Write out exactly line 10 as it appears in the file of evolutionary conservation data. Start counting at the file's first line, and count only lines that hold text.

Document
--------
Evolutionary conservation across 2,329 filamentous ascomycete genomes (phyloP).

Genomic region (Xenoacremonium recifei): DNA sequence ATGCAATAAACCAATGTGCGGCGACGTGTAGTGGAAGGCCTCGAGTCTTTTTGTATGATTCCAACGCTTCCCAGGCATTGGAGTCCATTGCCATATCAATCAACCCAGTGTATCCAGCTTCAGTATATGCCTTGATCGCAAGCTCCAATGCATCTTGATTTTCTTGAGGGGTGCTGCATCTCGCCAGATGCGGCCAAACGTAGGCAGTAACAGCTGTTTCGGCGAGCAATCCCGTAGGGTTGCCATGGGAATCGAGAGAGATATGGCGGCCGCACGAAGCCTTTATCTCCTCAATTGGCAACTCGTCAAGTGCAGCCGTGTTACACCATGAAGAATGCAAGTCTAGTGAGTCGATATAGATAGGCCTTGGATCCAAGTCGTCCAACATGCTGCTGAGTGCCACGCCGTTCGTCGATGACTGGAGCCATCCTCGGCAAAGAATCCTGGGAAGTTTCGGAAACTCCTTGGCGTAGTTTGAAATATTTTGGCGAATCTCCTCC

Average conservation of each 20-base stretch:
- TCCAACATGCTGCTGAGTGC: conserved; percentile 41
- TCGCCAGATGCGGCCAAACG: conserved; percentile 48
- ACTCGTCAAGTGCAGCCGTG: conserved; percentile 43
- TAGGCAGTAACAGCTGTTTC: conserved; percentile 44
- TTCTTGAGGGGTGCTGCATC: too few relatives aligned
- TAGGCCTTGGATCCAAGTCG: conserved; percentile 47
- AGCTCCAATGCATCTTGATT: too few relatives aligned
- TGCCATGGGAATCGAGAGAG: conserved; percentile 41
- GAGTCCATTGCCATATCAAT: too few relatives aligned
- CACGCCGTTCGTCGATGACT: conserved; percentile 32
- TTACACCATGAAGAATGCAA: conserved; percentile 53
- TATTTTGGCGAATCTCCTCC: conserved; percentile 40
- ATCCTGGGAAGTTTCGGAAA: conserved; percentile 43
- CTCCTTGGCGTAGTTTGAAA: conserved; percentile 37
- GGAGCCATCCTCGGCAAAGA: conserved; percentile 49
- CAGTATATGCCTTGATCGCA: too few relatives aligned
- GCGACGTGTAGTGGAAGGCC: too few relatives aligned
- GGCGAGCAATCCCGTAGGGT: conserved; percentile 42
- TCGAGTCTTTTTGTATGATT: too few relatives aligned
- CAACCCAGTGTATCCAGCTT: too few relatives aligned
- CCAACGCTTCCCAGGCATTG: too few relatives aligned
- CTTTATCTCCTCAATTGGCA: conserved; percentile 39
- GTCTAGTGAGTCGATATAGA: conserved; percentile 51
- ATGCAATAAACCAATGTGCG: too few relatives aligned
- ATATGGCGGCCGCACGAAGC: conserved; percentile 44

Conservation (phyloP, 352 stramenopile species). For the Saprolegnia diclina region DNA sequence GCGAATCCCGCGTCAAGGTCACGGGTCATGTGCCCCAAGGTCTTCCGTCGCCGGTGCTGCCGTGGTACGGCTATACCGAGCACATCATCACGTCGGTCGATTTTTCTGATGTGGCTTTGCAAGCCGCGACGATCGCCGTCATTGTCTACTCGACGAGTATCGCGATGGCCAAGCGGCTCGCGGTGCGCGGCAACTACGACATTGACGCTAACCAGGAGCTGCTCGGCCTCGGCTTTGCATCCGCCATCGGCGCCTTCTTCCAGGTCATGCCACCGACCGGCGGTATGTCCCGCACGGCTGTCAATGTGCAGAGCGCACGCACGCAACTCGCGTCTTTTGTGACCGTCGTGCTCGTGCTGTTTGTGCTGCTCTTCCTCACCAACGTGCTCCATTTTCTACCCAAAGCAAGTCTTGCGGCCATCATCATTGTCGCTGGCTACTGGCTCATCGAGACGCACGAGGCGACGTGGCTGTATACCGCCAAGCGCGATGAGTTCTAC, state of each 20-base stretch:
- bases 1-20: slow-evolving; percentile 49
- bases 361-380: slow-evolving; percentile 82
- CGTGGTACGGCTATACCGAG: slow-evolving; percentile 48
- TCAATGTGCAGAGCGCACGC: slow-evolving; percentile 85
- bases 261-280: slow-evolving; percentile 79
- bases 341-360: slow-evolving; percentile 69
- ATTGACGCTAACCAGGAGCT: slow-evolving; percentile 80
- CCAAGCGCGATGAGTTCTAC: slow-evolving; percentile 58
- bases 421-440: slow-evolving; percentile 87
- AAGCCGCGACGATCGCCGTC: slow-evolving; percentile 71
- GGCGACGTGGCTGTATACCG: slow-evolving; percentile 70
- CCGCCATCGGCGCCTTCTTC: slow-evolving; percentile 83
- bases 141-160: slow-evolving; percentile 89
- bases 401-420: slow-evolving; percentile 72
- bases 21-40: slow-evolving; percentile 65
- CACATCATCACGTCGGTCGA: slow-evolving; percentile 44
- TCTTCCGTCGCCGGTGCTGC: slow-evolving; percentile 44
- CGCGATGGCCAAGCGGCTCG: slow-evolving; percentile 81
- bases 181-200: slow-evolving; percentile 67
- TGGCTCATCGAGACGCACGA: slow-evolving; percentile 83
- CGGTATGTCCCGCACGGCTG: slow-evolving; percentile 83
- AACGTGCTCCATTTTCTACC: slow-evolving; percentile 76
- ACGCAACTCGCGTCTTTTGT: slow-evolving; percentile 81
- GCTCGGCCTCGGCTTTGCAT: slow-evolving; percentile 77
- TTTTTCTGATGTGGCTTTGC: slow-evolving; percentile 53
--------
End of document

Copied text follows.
- AGCTCCAATGCATCTTGATT: too few relatives aligned